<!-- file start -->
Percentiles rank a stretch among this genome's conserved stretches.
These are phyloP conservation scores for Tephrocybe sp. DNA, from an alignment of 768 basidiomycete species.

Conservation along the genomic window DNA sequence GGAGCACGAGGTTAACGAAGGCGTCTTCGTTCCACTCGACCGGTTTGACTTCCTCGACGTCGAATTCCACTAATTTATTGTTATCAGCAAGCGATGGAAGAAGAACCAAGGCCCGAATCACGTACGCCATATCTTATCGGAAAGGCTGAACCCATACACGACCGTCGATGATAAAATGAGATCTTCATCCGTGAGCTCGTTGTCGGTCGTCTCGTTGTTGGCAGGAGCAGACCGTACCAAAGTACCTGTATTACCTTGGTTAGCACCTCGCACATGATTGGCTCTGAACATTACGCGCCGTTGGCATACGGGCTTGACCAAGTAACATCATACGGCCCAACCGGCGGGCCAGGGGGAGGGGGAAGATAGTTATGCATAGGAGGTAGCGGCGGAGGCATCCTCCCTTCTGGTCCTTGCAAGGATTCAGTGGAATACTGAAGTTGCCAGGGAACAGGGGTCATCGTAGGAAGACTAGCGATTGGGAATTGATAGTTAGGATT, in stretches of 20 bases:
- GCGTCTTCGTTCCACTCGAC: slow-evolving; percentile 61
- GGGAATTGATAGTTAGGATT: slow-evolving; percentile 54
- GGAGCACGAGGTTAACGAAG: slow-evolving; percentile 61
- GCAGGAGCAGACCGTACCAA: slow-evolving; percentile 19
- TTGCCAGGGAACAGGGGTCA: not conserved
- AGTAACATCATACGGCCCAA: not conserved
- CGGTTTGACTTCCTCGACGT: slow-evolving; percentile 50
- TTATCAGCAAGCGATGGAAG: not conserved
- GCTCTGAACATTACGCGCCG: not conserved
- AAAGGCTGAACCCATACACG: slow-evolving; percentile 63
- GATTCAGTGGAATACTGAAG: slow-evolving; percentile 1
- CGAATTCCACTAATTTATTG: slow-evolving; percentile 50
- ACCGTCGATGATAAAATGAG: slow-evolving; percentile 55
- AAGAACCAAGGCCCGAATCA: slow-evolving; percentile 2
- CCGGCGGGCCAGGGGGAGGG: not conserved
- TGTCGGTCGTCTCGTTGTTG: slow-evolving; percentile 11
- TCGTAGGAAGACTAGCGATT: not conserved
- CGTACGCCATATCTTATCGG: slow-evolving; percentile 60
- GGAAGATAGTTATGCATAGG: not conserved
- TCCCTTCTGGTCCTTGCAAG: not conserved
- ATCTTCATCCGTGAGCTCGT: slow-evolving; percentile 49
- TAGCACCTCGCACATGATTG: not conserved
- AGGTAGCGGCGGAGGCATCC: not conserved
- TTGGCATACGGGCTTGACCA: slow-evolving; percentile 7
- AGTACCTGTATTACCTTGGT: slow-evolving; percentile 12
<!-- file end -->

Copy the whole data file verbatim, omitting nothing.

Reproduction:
Percentiles rank a stretch among this genome's conserved stretches.
These are phyloP conservation scores for Tephrocybe sp. DNA, from an alignment of 768 basidiomycete species.

Conservation along the genomic window DNA sequence GGAGCACGAGGTTAACGAAGGCGTCTTCGTTCCACTCGACCGGTTTGACTTCCTCGACGTCGAATTCCACTAATTTATTGTTATCAGCAAGCGATGGAAGAAGAACCAAGGCCCGAATCACGTACGCCATATCTTATCGGAAAGGCTGAACCCATACACGACCGTCGATGATAAAATGAGATCTTCATCCGTGAGCTCGTTGTCGGTCGTCTCGTTGTTGGCAGGAGCAGACCGTACCAAAGTACCTGTATTACCTTGGTTAGCACCTCGCACATGATTGGCTCTGAACATTACGCGCCGTTGGCATACGGGCTTGACCAAGTAACATCATACGGCCCAACCGGCGGGCCAGGGGGAGGGGGAAGATAGTTATGCATAGGAGGTAGCGGCGGAGGCATCCTCCCTTCTGGTCCTTGCAAGGATTCAGTGGAATACTGAAGTTGCCAGGGAACAGGGGTCATCGTAGGAAGACTAGCGATTGGGAATTGATAGTTAGGATT, in stretches of 20 bases:
- GCGTCTTCGTTCCACTCGAC: slow-evolving; percentile 61
- GGGAATTGATAGTTAGGATT: slow-evolving; percentile 54
- GGAGCACGAGGTTAACGAAG: slow-evolving; percentile 61
- GCAGGAGCAGACCGTACCAA: slow-evolving; percentile 19
- TTGCCAGGGAACAGGGGTCA: not conserved
- AGTAACATCATACGGCCCAA: not conserved
- CGGTTTGACTTCCTCGACGT: slow-evolving; percentile 50
- TTATCAGCAAGCGATGGAAG: not conserved
- GCTCTGAACATTACGCGCCG: not conserved
- AAAGGCTGAACCCATACACG: slow-evolving; percentile 63
- GATTCAGTGGAATACTGAAG: slow-evolving; percentile 1
- CGAATTCCACTAATTTATTG: slow-evolving; percentile 50
- ACCGTCGATGATAAAATGAG: slow-evolving; percentile 55
- AAGAACCAAGGCCCGAATCA: slow-evolving; percentile 2
- CCGGCGGGCCAGGGGGAGGG: not conserved
- TGTCGGTCGTCTCGTTGTTG: slow-evolving; percentile 11
- TCGTAGGAAGACTAGCGATT: not conserved
- CGTACGCCATATCTTATCGG: slow-evolving; percentile 60
- GGAAGATAGTTATGCATAGG: not conserved
- TCCCTTCTGGTCCTTGCAAG: not conserved
- ATCTTCATCCGTGAGCTCGT: slow-evolving; percentile 49
- TAGCACCTCGCACATGATTG: not conserved
- AGGTAGCGGCGGAGGCATCC: not conserved
- TTGGCATACGGGCTTGACCA: slow-evolving; percentile 7
- AGTACCTGTATTACCTTGGT: slow-evolving; percentile 12